The U.S. Justice Department has filed a series of lawsuits seeking to recover at least $104 million in funds allegedly embezzled by former officials in Kuwait’s Ministry of Defense.
The seven lawsuits filed in U.S. District Court in Los Angeles claim the laundered funds were used to purchase real estate, including a hilltop property in Beverly Hills that was once listed on the real estate market for $1 billion, a private jet, a yacht, sports cars and memorabilia of boxer Manny Pacquiao.
According to the complaints announced Friday, three unnamed individuals who were high-level officials in Kuwait’s Ministry of Defense opened six unauthorized bank accounts between 2009 and 2016 and used the accounts to facilitate the transfer of more than $100 million in Kuwaiti public funds to California bank accounts connected to a convicted felon. Some of the transfers were falsely described as for Kuwaiti military purposes, U.S. prosecutors said.
Court papers identified the felon as Victorino Noval, 58, a Los Angeles man who was convicted in 2003 of mail fraud and tax evasion in connection with a multimillion-dollar loan fraud committed against the U.S. Department of Housing and Urban Development. Noval was sentenced to federal prison and was ordered to pay more than $25 million in restitution.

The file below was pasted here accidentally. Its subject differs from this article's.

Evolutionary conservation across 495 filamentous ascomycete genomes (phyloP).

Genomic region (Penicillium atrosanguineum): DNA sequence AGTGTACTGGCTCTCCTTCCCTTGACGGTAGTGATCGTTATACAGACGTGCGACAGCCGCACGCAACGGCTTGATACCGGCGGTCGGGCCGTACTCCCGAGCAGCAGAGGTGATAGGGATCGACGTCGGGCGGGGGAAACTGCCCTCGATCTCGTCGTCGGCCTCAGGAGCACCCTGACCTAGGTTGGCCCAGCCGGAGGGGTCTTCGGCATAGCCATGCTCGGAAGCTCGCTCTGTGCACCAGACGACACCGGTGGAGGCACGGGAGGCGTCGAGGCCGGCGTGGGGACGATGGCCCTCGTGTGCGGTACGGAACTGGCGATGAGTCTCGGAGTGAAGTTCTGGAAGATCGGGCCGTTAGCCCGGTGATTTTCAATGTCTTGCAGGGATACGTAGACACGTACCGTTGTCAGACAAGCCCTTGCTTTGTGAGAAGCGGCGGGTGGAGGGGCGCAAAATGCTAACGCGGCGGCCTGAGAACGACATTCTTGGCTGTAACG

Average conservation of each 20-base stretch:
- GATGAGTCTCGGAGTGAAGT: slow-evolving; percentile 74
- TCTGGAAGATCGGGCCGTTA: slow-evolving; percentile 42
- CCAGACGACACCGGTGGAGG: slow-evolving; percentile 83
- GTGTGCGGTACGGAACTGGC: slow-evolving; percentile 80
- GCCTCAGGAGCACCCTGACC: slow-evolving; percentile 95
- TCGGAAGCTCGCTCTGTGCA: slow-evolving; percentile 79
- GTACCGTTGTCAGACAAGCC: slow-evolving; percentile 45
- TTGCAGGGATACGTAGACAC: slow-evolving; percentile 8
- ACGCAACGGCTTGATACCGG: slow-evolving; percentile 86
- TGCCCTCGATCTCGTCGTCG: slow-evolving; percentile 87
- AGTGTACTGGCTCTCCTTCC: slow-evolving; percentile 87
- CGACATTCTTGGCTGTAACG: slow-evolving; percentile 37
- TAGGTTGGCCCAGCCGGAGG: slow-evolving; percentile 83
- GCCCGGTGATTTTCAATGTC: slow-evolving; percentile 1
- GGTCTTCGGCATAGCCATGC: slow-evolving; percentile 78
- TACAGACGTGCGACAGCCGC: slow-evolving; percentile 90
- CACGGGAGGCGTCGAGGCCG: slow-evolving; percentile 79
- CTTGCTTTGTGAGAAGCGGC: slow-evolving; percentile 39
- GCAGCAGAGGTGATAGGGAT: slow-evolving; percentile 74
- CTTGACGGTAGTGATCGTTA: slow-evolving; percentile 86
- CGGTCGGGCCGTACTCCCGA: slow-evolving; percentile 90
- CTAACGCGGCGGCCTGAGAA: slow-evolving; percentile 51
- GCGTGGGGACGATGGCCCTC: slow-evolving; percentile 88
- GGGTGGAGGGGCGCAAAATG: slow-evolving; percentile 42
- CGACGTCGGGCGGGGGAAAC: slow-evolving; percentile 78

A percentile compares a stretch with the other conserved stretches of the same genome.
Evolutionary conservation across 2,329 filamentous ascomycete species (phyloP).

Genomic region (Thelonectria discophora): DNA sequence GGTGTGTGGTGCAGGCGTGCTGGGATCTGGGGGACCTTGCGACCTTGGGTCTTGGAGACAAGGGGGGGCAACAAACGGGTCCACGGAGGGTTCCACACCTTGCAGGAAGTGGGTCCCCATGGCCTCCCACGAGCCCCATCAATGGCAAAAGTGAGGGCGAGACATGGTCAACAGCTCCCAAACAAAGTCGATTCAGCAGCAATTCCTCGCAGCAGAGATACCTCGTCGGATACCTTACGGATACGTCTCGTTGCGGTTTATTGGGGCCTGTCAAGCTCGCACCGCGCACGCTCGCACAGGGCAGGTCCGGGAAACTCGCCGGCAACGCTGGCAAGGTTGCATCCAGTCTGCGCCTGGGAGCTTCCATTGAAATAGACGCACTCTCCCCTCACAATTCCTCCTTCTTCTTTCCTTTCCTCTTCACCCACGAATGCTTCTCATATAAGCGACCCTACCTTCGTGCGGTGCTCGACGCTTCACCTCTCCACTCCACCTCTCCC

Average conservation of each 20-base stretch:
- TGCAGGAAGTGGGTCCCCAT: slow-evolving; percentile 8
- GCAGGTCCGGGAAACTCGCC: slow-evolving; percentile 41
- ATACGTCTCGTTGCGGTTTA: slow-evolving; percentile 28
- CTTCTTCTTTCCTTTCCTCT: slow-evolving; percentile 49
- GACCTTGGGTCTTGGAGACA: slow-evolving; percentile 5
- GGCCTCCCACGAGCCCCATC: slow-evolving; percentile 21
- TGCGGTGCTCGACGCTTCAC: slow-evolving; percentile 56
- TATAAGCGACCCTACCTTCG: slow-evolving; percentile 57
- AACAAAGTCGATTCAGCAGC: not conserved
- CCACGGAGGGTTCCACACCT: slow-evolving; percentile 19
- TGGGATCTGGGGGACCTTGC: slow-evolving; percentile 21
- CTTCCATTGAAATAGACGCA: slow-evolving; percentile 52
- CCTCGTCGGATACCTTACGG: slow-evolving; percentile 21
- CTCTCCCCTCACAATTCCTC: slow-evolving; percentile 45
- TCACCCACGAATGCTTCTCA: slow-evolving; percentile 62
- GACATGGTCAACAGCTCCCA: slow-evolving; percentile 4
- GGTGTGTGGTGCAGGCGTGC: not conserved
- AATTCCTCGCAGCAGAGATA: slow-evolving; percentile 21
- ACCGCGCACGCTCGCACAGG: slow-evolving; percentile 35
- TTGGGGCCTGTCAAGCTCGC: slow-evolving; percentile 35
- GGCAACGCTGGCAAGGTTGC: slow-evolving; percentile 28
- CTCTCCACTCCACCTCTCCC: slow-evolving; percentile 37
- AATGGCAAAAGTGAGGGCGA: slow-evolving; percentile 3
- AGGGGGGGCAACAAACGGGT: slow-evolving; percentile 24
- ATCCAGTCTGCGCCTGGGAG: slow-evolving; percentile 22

Khaled al Sabah, a member of Kuwait’s ruling family who served as defense minister from 2013 to 2017, last year filed a $163-million lawsuit against a group of California businessmen that includes Noval and two of Noval’s sons, Victor Franco and Hunter.
Bobby Samini, a lawyer for al Sabah, told the Los Angeles Times his client denies any wrongdoing related to the federal complaints and maintains his claim that he was defrauded by the Noval’s.
“Any suggestion that my client was involved in any illegal activity is incorrect,” Samini said. “Mr. al-Sabah will continue to pursue his legal claims against Mr. Noval in the civil action.”
Federal prosecutors said al Sabah joined with the Noval’s to develop “the Mountain,” a 157-acre undeveloped property that made headlines in 2018 when it was listed for $1 billion. The Times said it eventually sold for a mere $100,000 at a foreclosure auction.
Ronald Richards, an attorney for companies associated with the Novals, said in an email to the Times that the foreign national who transferred the funds at the center of the dispute had been verified as a member of the Kuwait royal family.
“My client vetted the person and confirmed his/her stature,” Richards said. “Any improprieties relating to funds wired to the United States would be something that my client would have no way of knowing about nor was it shared with him. My client has no need nor interest in retaining any improperly distributed funds.”